Tuesday, May 24, 2016

Do you already say it in Yiddish: a brief glossary for Yiddish for Pirates:



Do you already say it in Yiddish?

Yiddish is the perfect pirate tongue. It plunders with panache and delights—often with delicious irony—in the rich swash of its own buckle. 

Below are some definitions of many of the Yiddish words that are used in Yiddish for Pirates. But maybe you’re a maven and already know them all, and not some poor shmuck who can’t make head or tail of this farkakteh list.

I didn't include a glossary in the book for a few reasons. I didn't want the reader to get hung up looking up words but rather I wanted to allow the sentences to flow over them and immerse the reader in the sensibility of the novel and its narrator. And for the most part, I cunningly included the corresponding English word or phrase along with the Yiddish in the sentence where it was used, because I'm no fool shlemiel. In any case, the meanings are usually clear given their context.

I love Junot Diaz's The Brief Wondrous Life of Oscar WaoOne thing that I especially love is that it is filled with idiomatic Dominican Spanish. For me, as a non-Dominican and non-Spanish speaker it made clear to me that this was a novel narrated by and about a worldview that was very different to mine, and I was an outsider, albeit one who was charmed, moved, entertained, and captivated by the voices and experiences of the novel. Of course, Dominicans would immediately get that it spoke directly to them and reflected something of (at least one part of their culture's) linguistic experience and worldview. I hoped that my novel could do the same thing with its Yiddish and Yiddishkeit, though my novel has its own very different, decolonializing project. I've found it very moving when I've read from Yiddish for Pirates that Yiddish speakers (usually older people) have expressed their appreciation of the Yiddish, often speaking to me in Yiddish and sharing Yiddish jokes, stories, and expressions. One nonagenarian told me that "Yiddish always provides you the words to say at a hospital bed."

There's something really energizing about an admixture of languages in one sentence. It's a vibrant polyphonic or polyrhythmic music. A lively dialogue. Or maybe it is a case of "you can't dance at two weddings with only one tuches."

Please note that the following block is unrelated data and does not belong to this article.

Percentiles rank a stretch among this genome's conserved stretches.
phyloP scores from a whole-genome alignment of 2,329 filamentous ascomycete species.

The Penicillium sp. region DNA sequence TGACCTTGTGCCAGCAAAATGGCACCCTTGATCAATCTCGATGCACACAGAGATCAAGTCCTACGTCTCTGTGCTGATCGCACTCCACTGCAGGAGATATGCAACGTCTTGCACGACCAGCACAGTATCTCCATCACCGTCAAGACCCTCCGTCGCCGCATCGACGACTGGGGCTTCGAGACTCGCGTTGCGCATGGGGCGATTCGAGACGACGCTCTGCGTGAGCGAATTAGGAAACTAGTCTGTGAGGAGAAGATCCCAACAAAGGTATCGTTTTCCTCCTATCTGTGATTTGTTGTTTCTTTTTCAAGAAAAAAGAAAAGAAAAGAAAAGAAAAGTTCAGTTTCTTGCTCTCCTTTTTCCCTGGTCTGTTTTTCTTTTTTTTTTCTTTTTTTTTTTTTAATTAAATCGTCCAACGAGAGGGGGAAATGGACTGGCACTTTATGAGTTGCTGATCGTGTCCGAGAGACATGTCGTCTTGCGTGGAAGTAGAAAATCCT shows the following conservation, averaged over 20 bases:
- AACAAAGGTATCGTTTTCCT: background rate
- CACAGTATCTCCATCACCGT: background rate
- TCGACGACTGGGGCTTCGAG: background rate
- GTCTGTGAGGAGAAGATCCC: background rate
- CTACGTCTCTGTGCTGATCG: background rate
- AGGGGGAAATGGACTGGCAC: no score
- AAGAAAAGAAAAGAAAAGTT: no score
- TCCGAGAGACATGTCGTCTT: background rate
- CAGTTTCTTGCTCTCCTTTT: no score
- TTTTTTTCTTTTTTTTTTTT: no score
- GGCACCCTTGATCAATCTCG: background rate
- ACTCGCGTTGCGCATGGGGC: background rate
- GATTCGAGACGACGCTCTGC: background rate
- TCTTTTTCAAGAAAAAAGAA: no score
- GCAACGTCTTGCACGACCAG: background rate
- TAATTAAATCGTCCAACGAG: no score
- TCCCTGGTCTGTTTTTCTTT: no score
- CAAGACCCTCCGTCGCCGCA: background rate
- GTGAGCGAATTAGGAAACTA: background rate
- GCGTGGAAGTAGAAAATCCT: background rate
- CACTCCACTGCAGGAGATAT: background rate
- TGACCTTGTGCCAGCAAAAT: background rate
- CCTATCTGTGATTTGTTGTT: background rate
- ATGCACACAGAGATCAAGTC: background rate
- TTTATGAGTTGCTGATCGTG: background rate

And now you look at the words below and you say, “This, eppes, is a dictionary?” So, nu, not all of the subtle shades of meaning are included. That would take example stories, jokes, sayings, and …hand-gestures. Also, as Yiddish is normally written in Hebrew script, there is not really one standard way to render it in English letters…except for the wrong way. But, abi gezunt, what does it matter, really. As long as you’re healthy. (P.S. I'm planning on creating a comprehensive glossary of ALL the Yiddish in the novel for those who just need to know, but that's a bigger project for later.)

abi gezunt
as long as you’re healthy

a broch
an expletive, a curse 

brocheh
a blessing

alav ha’shalom
“May he rest in peace”

alter kaker
old fart

azoy
so (appears in many expressions and has many meanings); Azoy geyt es: That’s how it goes!)

balebosteh
impressive housewife (who often runs things)

balmelocheh
an expert (often used sarcastically)

bashert(er)
fated or predestined; often used about one’s soulmate

beytsim
testicles

bialy
a small baked roll

boychik
young boy, a kid (often as a term of endearment for any familiar male)

bubbeleh
like “darling,” a term of endearment

bupkes
nothing, worthless

cheder
elementary school; cheder-bocher: schoolboy

chutzpah
cheek, audacity, guts, temerity

dybbuk
evil possessing spirit

eppes
a little

farkakte, farkakteh
shitty, messed up

farklemt
overcome with emotion; also spelled verklempt

farmisht
mixed up, confused, crazy

feygeleh
lit. “little bird,” but also used pejoratively for homosexual

gevalt
“Oh my God!” “help!” or “good grief!”

gonif
a crook, a scoundrel 

keneynehoreh
Said to ward off the evil eye, a bit like “knock on wood”…but spookier

kishkas
intestines, guts

kvell
to beam with pride and pleasure

l’chaim
a toast, “to life!”

maidel, maideleh
girl, especially shaynah maidel, beautiful girl/young woman

mamaloshen
the mother tongue (i.e. Yiddish)

mamzer
bastard

matzoh
the traditional unleavened bread of Passover

macher
big shot

maven
expert (often used sarcastically)

mechayeh
a feeling of pleasure, delight or relief

megillah
a lengthy, involved story or explanation 

meshugas
craziness, nonsense

mishpocheh
family

nosh
snack

ongeshtopt
stuffed

punim
face

pupiklech
dish of chicken gizzards

sheyneh
beautiful

shikker(ed)
drunk

shlepp
v. to move laboriously; to lug
n. a long or arduous journey, or a slovenly person, a drag 

shlemiel
a fool, often clumsy

shloff
sleep

shlumper
a slob, an ineffectual loser

shmatte
rags, clothes

shmeckel
little penis

shmegegge 
a fool, buffoon, dawdler

shmendrick
a nerdy fool 

shmutzy
dirty

shnorrer
someone who is greedy

shnozz
nose, big nose 

shtarker
tough guy, a thug

shtikl
a small piece

shtup
to stuff; (vulgar slang) to have sex with

tchatchke
trinket, knickknack

tsitske(s)
nipple(s)

tuches
backside

zaftik
buxom


Images from the amazing YiddishWit.com